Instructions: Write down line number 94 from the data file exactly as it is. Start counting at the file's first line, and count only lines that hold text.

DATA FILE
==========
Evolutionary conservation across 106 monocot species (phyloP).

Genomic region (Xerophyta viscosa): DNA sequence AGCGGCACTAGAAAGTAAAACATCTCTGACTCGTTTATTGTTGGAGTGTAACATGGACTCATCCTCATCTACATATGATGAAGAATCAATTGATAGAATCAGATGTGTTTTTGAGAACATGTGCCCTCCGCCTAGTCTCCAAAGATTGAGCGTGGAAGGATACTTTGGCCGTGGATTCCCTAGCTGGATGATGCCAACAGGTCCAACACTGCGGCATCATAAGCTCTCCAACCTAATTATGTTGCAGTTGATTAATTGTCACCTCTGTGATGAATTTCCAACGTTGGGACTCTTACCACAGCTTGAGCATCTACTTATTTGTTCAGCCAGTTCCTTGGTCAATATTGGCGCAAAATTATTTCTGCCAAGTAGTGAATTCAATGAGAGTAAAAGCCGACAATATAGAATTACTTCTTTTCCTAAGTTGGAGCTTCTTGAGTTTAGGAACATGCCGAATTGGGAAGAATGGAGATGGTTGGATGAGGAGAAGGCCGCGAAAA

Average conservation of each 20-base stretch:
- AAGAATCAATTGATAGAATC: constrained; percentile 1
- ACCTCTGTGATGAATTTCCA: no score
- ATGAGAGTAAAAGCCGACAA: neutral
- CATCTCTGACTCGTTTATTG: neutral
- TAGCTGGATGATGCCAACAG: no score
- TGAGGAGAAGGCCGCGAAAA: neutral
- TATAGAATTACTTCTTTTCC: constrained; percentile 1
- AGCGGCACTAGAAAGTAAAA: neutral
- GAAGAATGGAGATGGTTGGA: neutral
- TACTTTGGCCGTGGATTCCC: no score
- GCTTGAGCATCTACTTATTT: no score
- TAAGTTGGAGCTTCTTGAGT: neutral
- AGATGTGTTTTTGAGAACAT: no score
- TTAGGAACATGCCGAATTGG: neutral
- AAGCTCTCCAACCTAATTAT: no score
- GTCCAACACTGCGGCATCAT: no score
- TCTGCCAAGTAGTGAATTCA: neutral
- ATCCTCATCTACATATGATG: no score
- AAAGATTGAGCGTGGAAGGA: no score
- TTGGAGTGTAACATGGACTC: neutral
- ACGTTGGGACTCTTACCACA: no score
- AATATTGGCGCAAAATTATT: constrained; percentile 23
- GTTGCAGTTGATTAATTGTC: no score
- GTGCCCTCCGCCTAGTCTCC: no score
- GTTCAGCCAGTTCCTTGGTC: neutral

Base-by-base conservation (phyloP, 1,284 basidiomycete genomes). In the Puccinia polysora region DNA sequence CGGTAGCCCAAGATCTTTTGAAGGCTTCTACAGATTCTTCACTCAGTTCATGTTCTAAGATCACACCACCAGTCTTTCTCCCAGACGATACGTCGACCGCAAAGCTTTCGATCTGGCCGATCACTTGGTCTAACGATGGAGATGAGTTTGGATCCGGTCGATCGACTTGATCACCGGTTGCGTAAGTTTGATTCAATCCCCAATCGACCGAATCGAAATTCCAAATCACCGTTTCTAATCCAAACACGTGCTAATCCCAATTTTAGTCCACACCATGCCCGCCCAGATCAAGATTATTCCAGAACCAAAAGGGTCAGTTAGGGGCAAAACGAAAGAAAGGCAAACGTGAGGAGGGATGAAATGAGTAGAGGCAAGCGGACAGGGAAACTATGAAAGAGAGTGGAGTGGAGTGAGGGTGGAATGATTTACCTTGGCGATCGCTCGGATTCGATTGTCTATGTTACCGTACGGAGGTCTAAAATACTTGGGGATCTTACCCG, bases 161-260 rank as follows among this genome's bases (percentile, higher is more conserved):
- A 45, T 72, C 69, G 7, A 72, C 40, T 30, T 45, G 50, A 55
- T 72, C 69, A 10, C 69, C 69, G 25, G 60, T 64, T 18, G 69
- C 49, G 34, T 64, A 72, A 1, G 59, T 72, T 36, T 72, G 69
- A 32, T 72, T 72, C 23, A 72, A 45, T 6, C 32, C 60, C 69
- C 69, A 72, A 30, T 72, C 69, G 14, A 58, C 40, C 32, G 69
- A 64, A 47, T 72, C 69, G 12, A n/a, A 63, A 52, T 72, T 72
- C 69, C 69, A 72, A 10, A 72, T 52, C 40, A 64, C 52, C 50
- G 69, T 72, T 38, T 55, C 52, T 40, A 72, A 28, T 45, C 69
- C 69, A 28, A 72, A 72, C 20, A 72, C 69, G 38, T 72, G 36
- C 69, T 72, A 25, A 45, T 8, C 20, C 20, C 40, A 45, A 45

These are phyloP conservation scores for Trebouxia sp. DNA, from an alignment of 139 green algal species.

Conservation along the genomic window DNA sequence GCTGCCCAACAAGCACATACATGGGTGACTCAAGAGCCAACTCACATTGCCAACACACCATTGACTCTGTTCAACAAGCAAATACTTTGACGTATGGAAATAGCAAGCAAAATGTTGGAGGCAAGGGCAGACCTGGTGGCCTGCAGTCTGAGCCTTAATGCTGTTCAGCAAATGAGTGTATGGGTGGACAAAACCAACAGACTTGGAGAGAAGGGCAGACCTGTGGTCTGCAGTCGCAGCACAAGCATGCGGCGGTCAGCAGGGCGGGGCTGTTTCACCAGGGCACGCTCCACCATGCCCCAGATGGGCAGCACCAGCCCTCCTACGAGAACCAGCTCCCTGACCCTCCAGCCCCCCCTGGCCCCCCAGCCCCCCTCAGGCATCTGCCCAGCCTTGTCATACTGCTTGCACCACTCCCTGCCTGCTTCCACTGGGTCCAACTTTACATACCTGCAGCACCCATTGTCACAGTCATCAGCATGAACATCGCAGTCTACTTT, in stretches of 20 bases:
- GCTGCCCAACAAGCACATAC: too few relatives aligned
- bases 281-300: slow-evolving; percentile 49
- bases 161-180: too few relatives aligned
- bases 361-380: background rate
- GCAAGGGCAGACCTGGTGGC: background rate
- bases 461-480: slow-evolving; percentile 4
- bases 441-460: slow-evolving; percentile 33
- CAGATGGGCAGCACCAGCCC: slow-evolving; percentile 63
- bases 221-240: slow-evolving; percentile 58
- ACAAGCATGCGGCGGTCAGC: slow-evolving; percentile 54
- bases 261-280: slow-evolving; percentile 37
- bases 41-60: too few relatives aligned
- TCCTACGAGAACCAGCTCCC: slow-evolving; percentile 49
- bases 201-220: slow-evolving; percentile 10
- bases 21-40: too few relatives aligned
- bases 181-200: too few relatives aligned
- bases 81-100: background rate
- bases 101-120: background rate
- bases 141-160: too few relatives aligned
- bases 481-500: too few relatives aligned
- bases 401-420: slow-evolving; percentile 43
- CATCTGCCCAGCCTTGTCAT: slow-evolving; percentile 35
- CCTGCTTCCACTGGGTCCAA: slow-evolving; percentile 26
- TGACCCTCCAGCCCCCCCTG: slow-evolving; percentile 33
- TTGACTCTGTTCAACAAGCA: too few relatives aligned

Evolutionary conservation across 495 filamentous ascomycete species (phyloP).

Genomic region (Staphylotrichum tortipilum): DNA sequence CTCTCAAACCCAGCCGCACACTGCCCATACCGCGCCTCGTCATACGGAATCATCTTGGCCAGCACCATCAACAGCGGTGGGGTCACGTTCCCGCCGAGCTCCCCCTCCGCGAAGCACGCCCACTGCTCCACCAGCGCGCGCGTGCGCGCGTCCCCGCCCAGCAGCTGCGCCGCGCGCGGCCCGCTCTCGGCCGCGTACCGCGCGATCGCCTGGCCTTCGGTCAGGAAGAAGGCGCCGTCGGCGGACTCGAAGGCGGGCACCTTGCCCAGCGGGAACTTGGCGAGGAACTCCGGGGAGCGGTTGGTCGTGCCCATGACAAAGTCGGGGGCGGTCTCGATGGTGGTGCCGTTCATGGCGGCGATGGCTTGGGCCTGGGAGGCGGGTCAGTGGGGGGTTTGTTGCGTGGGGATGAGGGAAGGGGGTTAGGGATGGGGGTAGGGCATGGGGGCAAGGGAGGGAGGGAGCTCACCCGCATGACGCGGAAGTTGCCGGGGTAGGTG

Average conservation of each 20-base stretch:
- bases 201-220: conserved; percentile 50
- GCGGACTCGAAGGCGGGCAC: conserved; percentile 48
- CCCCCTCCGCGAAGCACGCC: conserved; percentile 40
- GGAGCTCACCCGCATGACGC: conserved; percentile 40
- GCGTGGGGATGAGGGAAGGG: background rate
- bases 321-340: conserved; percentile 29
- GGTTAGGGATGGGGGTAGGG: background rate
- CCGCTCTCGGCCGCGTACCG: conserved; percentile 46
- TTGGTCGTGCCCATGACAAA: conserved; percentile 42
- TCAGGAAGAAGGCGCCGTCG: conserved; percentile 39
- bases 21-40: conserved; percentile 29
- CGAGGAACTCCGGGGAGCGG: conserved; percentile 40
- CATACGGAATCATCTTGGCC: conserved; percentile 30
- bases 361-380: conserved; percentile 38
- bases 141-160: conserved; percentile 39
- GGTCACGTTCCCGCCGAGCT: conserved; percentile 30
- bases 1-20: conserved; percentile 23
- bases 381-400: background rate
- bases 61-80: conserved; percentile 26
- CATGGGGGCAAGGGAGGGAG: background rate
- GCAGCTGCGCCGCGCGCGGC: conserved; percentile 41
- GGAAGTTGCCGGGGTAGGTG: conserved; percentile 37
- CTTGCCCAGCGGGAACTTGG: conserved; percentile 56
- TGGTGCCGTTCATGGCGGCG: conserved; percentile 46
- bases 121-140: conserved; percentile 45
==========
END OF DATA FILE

- bases 121-140: conserved; percentile 45